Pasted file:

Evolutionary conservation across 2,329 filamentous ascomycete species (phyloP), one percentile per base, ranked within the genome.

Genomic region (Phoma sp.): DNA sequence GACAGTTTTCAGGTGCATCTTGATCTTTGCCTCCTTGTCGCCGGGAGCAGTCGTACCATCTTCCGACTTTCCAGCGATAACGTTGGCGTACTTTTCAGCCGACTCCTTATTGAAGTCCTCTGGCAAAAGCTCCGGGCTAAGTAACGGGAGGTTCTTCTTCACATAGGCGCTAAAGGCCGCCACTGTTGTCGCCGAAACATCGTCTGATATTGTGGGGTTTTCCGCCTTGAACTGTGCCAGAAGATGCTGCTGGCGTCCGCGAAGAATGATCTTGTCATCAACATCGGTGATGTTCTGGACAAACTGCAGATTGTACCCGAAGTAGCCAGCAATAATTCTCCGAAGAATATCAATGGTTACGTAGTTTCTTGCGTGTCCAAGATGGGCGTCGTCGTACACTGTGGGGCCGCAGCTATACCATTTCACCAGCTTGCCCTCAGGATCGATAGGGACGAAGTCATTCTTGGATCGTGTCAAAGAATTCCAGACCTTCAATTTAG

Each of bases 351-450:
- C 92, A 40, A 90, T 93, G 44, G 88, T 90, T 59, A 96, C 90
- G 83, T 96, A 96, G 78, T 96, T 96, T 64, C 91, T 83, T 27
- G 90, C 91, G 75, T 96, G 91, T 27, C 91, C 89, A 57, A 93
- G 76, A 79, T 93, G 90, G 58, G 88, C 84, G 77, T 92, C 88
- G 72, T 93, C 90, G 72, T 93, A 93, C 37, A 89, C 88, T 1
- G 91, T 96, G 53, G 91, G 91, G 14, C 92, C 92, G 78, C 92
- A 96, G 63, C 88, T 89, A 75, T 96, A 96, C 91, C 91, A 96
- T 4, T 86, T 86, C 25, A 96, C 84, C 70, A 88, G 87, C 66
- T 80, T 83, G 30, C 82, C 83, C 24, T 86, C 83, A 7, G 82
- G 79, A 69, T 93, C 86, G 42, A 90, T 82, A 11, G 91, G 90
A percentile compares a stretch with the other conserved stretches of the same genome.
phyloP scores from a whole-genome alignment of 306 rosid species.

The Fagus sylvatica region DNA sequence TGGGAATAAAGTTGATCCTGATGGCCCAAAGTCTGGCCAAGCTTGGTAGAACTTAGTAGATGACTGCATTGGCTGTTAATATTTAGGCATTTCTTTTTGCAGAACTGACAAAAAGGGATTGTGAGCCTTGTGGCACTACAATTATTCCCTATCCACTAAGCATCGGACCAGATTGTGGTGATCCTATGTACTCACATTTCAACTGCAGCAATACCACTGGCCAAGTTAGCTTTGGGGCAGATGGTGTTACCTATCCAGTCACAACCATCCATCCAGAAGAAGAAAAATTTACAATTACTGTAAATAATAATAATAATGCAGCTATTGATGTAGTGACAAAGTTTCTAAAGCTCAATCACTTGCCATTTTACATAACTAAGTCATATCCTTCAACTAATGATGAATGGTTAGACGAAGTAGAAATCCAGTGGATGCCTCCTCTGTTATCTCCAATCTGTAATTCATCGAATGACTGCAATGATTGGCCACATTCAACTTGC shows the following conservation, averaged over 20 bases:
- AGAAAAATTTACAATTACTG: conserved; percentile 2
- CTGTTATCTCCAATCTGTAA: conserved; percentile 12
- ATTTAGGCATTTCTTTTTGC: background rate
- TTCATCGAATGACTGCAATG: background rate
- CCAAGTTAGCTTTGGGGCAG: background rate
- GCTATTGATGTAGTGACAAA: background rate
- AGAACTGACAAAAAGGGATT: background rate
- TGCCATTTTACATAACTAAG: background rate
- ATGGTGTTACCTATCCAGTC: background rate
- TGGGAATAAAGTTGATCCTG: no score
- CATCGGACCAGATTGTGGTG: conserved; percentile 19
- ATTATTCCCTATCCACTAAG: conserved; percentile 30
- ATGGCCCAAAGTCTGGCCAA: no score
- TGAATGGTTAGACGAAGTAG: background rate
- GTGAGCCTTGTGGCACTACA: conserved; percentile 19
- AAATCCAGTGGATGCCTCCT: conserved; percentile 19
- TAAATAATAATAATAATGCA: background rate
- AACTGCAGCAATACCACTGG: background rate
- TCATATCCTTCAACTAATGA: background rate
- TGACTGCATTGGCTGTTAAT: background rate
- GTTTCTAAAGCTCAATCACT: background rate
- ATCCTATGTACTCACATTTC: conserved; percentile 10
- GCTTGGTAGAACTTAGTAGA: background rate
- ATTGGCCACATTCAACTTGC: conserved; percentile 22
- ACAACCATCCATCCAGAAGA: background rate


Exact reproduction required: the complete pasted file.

Evolutionary conservation across 2,329 filamentous ascomycete species (phyloP), one percentile per base, ranked within the genome.

Genomic region (Phoma sp.): DNA sequence GACAGTTTTCAGGTGCATCTTGATCTTTGCCTCCTTGTCGCCGGGAGCAGTCGTACCATCTTCCGACTTTCCAGCGATAACGTTGGCGTACTTTTCAGCCGACTCCTTATTGAAGTCCTCTGGCAAAAGCTCCGGGCTAAGTAACGGGAGGTTCTTCTTCACATAGGCGCTAAAGGCCGCCACTGTTGTCGCCGAAACATCGTCTGATATTGTGGGGTTTTCCGCCTTGAACTGTGCCAGAAGATGCTGCTGGCGTCCGCGAAGAATGATCTTGTCATCAACATCGGTGATGTTCTGGACAAACTGCAGATTGTACCCGAAGTAGCCAGCAATAATTCTCCGAAGAATATCAATGGTTACGTAGTTTCTTGCGTGTCCAAGATGGGCGTCGTCGTACACTGTGGGGCCGCAGCTATACCATTTCACCAGCTTGCCCTCAGGATCGATAGGGACGAAGTCATTCTTGGATCGTGTCAAAGAATTCCAGACCTTCAATTTAG

Each of bases 351-450:
- C 92, A 40, A 90, T 93, G 44, G 88, T 90, T 59, A 96, C 90
- G 83, T 96, A 96, G 78, T 96, T 96, T 64, C 91, T 83, T 27
- G 90, C 91, G 75, T 96, G 91, T 27, C 91, C 89, A 57, A 93
- G 76, A 79, T 93, G 90, G 58, G 88, C 84, G 77, T 92, C 88
- G 72, T 93, C 90, G 72, T 93, A 93, C 37, A 89, C 88, T 1
- G 91, T 96, G 53, G 91, G 91, G 14, C 92, C 92, G 78, C 92
- A 96, G 63, C 88, T 89, A 75, T 96, A 96, C 91, C 91, A 96
- T 4, T 86, T 86, C 25, A 96, C 84, C 70, A 88, G 87, C 66
- T 80, T 83, G 30, C 82, C 83, C 24, T 86, C 83, A 7, G 82
- G 79, A 69, T 93, C 86, G 42, A 90, T 82, A 11, G 91, G 90
A percentile compares a stretch with the other conserved stretches of the same genome.
phyloP scores from a whole-genome alignment of 306 rosid species.

The Fagus sylvatica region DNA sequence TGGGAATAAAGTTGATCCTGATGGCCCAAAGTCTGGCCAAGCTTGGTAGAACTTAGTAGATGACTGCATTGGCTGTTAATATTTAGGCATTTCTTTTTGCAGAACTGACAAAAAGGGATTGTGAGCCTTGTGGCACTACAATTATTCCCTATCCACTAAGCATCGGACCAGATTGTGGTGATCCTATGTACTCACATTTCAACTGCAGCAATACCACTGGCCAAGTTAGCTTTGGGGCAGATGGTGTTACCTATCCAGTCACAACCATCCATCCAGAAGAAGAAAAATTTACAATTACTGTAAATAATAATAATAATGCAGCTATTGATGTAGTGACAAAGTTTCTAAAGCTCAATCACTTGCCATTTTACATAACTAAGTCATATCCTTCAACTAATGATGAATGGTTAGACGAAGTAGAAATCCAGTGGATGCCTCCTCTGTTATCTCCAATCTGTAATTCATCGAATGACTGCAATGATTGGCCACATTCAACTTGC shows the following conservation, averaged over 20 bases:
- AGAAAAATTTACAATTACTG: conserved; percentile 2
- CTGTTATCTCCAATCTGTAA: conserved; percentile 12
- ATTTAGGCATTTCTTTTTGC: background rate
- TTCATCGAATGACTGCAATG: background rate
- CCAAGTTAGCTTTGGGGCAG: background rate
- GCTATTGATGTAGTGACAAA: background rate
- AGAACTGACAAAAAGGGATT: background rate
- TGCCATTTTACATAACTAAG: background rate
- ATGGTGTTACCTATCCAGTC: background rate
- TGGGAATAAAGTTGATCCTG: no score
- CATCGGACCAGATTGTGGTG: conserved; percentile 19
- ATTATTCCCTATCCACTAAG: conserved; percentile 30
- ATGGCCCAAAGTCTGGCCAA: no score
- TGAATGGTTAGACGAAGTAG: background rate
- GTGAGCCTTGTGGCACTACA: conserved; percentile 19
- AAATCCAGTGGATGCCTCCT: conserved; percentile 19
- TAAATAATAATAATAATGCA: background rate
- AACTGCAGCAATACCACTGG: background rate
- TCATATCCTTCAACTAATGA: background rate
- TGACTGCATTGGCTGTTAAT: background rate
- GTTTCTAAAGCTCAATCACT: background rate
- ATCCTATGTACTCACATTTC: conserved; percentile 10
- GCTTGGTAGAACTTAGTAGA: background rate
- ATTGGCCACATTCAACTTGC: conserved; percentile 22
- ACAACCATCCATCCAGAAGA: background rate